To see your dreams as truth become,
So when you wish, the dull, berate,
And sight the brighter with your thumb
And then, with all your heart and mind
Whisper your wish, and shoot the star,
And then, my love, I hope you’ll find
Your heart’s desires, what e’er they are.

“The Measure of a Man” – Turn-a-trope #4, #WOEGTTT

This one was incredibly tough! Were it not that I refused to be beaten by my own challenge, I would have tossed in the towel. That said, I think the following tale does a decent job of skewering the trope, “A Man is Not a Virgin.”

Enjoy.

Tomas rode with the fury of a man possessed. The gates of the ancient temple of Kalziban lay behind him, and in his wake, the bodies of a legion of slain hellions. Ahead, he could see the door that lead to the inner temple, and the Pool of Tears. He knew that he would find her there. Lillian. His sworn ward.

As the Knight of the cloak, it has been his responsibility to protect her. And he had, through countless dangers, countless attempts on her life. She was the last of the purest bloodline, and her death would profit many an evil man. He had fought dozens to defend her, and bested them all. Sir Tomas of the Cloak was, perhaps, the greatest knight who’d ever served.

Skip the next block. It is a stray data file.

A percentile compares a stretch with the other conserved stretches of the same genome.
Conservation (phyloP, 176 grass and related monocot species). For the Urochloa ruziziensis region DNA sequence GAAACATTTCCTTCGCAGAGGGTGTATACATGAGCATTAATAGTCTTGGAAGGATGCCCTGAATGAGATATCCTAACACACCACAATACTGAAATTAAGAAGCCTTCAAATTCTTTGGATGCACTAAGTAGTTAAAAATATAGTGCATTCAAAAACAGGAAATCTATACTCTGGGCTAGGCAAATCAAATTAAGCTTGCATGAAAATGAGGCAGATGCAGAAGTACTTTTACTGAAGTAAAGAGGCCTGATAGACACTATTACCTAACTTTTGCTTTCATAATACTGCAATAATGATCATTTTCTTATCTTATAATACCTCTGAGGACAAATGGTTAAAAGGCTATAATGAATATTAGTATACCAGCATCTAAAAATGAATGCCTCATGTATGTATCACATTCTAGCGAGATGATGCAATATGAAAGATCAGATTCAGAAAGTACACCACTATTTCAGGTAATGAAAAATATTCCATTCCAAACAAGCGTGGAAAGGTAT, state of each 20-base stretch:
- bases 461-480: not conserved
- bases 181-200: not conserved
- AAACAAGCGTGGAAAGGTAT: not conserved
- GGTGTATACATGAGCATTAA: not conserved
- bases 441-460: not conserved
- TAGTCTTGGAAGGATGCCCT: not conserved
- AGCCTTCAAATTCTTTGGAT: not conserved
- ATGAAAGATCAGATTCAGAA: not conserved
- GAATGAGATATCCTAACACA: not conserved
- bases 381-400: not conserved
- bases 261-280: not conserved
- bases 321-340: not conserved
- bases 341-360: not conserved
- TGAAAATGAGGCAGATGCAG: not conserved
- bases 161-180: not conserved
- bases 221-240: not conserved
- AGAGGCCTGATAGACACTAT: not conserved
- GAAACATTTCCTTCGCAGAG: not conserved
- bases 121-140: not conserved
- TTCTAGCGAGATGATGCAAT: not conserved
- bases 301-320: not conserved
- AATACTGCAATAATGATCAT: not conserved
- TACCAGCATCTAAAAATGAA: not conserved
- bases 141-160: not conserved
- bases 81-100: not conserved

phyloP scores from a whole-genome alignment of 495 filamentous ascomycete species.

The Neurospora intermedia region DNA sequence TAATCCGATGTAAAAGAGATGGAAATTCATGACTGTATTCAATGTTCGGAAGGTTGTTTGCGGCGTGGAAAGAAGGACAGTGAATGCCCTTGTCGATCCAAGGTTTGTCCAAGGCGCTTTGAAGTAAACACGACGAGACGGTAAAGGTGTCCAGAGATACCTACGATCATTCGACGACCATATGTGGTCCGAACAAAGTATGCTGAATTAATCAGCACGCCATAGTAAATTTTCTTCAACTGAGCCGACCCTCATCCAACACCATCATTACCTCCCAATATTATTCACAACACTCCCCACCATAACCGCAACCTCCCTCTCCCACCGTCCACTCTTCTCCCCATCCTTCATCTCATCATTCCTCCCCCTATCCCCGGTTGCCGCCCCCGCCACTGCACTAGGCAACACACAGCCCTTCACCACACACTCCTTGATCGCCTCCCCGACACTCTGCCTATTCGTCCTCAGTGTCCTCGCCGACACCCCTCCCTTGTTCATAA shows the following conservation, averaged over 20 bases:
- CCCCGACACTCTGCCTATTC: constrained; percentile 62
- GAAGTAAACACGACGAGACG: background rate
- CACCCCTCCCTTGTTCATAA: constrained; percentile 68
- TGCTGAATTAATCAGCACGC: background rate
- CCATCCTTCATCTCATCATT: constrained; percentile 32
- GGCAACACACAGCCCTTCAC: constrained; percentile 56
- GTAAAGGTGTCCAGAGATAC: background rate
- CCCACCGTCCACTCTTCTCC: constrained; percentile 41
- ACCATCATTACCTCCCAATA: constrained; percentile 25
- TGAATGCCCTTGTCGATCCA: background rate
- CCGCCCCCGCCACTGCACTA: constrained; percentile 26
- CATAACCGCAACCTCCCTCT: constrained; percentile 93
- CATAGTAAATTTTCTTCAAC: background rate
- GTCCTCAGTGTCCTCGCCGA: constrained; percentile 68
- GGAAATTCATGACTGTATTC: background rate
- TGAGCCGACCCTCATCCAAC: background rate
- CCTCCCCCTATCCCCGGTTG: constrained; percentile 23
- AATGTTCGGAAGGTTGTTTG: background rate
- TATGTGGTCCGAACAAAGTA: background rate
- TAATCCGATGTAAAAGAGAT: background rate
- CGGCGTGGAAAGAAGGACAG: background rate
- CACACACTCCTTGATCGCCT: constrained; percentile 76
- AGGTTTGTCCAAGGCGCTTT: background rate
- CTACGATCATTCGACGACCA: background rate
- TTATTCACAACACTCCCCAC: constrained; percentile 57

She had vanished in the night, despite all precautions. Tomas knew this time would come, had since the moment of her birth. Tonight, the moons above aligned with the Dread star, the Blood Eye of Kalziban. He knew that whoever took her, would take her here. His horse stumbled, fell. Tomas leapt from its back as it went, tumbling to the ground in clash of steel and leather. He cried out as he struck a stony pillar. His horse, ridden far beyond exhaustion, cried out, and expired. He rose to his feet, and ran up the stairs and through the temple’s doors.

“You’re too late,” Alcyon cackled. The dread summoner held up his hands, dripping with blood. “Too late, hero, too late to save her, too late to stop the summoning!”

Tomas fell to his knees with a sob. Before him, splayed across the pentacle carved into the ground, was Lillian. Sweet, innocent Lillian. The last of legal heir to the kingdom of Tancreath. The Virgin Princess. The Keeper of the Barrier. His sworn ward.

Tears fell from Tomas’ cheek. He cast away his shield as he took her hand in his own, felt the cold lifelessness therein. Her body, a ruin of blood and savagery, her thighs, a spectacle of disaster and debauchery.  Tomas’ sword slipped from his free hand, and reached, tenderly, for her cold staring eyes, unfocused and staring into the void. He closed them, softly, and brushed away a lock of coal black hair.

“It would have been enough,” the knight croaked hoarsely, “to have just killed her. ”

“Oh,” the summoner spoke, his voice filled with sarcastic mock pity, “yes, it would have. But then I would not have gotten to see this, would I have? The undefeatable Sir Tomas of the Cloak, brought to his knees? Not by a sword, not by a lance, not by an army of men…but by a man. A single man, with nothing in his hands…but blood.”